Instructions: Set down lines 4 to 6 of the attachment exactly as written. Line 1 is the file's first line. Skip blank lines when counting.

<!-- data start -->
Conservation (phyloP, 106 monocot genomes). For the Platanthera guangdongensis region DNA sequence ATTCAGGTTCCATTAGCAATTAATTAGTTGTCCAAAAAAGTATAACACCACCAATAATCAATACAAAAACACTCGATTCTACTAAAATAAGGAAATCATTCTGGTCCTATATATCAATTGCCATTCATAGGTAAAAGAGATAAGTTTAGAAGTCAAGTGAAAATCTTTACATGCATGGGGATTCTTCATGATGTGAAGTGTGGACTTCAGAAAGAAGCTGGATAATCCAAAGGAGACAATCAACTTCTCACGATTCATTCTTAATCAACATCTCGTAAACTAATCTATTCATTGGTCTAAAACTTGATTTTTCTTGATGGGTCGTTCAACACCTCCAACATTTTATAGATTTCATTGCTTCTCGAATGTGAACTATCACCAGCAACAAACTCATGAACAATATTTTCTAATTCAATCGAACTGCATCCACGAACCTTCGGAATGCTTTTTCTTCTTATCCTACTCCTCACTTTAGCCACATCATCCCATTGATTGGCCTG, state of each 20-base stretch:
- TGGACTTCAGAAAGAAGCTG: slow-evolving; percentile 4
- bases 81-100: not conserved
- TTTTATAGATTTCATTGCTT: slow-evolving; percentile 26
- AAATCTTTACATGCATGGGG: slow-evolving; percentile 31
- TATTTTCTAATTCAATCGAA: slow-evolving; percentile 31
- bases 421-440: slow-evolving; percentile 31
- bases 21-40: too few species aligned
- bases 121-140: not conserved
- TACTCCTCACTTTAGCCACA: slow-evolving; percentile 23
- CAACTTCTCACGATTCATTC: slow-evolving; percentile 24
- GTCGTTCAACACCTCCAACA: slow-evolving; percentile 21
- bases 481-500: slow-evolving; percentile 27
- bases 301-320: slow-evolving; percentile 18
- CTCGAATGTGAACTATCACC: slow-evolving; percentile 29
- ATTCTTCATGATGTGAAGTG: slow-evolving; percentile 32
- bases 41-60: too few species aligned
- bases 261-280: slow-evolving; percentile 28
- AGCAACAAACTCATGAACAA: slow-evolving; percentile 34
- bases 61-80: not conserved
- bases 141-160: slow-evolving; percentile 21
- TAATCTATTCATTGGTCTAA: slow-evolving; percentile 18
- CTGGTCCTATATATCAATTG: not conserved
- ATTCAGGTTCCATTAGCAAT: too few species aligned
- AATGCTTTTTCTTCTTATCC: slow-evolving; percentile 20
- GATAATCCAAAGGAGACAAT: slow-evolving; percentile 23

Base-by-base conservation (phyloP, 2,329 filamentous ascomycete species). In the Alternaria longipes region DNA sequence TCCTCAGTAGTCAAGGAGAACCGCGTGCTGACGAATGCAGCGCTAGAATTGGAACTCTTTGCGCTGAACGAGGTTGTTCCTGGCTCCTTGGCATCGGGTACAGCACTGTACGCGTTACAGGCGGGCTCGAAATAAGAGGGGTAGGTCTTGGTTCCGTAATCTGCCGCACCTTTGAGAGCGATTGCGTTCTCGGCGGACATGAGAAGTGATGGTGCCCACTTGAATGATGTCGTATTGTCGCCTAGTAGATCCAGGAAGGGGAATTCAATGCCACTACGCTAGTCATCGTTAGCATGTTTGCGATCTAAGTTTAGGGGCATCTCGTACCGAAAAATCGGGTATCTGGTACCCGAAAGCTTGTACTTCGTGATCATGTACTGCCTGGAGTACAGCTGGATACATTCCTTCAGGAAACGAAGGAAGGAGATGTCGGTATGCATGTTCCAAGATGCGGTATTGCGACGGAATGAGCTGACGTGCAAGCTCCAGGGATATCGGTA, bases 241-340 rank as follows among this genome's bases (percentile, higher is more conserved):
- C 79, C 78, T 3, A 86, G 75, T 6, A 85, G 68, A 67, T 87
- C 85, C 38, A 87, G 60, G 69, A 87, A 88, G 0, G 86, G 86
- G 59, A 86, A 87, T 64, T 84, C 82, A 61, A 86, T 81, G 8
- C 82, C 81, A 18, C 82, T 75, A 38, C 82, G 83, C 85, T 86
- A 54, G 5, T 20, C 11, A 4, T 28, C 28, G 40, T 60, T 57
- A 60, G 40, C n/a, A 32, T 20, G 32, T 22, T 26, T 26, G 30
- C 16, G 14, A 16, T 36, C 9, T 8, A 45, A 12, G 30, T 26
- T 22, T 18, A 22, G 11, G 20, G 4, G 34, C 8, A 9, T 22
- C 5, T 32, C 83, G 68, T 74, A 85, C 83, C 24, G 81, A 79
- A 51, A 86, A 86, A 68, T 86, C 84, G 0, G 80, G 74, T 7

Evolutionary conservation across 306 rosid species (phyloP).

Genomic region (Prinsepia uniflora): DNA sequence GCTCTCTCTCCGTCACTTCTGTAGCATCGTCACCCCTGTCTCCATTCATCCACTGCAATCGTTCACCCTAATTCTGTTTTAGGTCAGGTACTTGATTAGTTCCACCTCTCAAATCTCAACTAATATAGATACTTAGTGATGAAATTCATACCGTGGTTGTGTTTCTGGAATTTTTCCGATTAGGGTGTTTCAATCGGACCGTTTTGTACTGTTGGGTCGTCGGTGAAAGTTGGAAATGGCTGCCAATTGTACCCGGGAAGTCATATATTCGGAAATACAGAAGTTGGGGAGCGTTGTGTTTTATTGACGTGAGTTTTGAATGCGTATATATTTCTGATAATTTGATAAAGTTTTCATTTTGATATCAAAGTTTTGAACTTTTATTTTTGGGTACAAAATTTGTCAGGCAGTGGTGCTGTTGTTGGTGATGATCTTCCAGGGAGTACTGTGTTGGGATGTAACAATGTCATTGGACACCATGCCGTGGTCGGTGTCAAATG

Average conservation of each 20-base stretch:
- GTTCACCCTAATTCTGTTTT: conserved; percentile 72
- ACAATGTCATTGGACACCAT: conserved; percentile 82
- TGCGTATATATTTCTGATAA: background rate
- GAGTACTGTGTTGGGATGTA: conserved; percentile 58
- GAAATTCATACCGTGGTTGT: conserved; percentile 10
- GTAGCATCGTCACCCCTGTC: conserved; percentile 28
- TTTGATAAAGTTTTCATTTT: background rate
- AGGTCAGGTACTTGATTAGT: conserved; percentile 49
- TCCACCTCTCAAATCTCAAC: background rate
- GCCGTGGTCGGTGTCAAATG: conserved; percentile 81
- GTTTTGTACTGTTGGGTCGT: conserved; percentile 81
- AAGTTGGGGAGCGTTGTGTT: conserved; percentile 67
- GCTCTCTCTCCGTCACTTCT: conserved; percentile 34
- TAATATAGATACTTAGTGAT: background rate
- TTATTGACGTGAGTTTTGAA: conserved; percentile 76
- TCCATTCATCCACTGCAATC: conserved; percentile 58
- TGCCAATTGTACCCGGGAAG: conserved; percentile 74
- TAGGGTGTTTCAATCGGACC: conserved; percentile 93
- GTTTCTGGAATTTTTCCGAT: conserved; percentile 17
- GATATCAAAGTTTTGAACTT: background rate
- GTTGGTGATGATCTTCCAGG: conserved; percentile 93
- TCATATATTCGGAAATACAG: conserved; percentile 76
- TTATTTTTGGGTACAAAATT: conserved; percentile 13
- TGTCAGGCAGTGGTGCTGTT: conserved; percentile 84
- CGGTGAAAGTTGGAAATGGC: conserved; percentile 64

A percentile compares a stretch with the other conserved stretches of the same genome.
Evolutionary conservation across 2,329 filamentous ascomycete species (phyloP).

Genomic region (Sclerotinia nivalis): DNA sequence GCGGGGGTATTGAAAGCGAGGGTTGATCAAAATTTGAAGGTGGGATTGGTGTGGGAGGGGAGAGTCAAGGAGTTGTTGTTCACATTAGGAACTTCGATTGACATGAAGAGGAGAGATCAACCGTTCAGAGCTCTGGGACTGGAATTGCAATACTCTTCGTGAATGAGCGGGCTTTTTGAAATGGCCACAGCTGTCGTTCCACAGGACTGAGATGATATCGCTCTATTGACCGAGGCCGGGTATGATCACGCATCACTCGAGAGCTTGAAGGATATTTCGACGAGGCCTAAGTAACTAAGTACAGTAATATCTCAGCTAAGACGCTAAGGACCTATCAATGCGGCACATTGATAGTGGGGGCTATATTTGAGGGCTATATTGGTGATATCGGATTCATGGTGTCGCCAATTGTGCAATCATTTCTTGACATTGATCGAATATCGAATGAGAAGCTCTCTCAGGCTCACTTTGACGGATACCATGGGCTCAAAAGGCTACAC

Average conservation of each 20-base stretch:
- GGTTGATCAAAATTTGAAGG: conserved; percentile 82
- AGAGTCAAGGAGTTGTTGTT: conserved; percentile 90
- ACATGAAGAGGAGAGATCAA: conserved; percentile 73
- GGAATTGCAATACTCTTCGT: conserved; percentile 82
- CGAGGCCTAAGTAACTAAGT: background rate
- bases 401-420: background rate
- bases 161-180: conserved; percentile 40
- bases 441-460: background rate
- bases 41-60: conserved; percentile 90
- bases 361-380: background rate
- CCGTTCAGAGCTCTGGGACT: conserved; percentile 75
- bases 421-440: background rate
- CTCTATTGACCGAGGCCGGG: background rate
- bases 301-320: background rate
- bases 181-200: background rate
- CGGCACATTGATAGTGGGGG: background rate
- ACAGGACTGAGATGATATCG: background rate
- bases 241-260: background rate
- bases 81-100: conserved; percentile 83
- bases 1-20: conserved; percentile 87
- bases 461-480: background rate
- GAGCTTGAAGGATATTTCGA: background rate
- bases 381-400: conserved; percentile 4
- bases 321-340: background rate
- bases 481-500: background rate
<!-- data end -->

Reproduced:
- TTTTATAGATTTCATTGCTT: slow-evolving; percentile 26
- AAATCTTTACATGCATGGGG: slow-evolving; percentile 31
- TATTTTCTAATTCAATCGAA: slow-evolving; percentile 31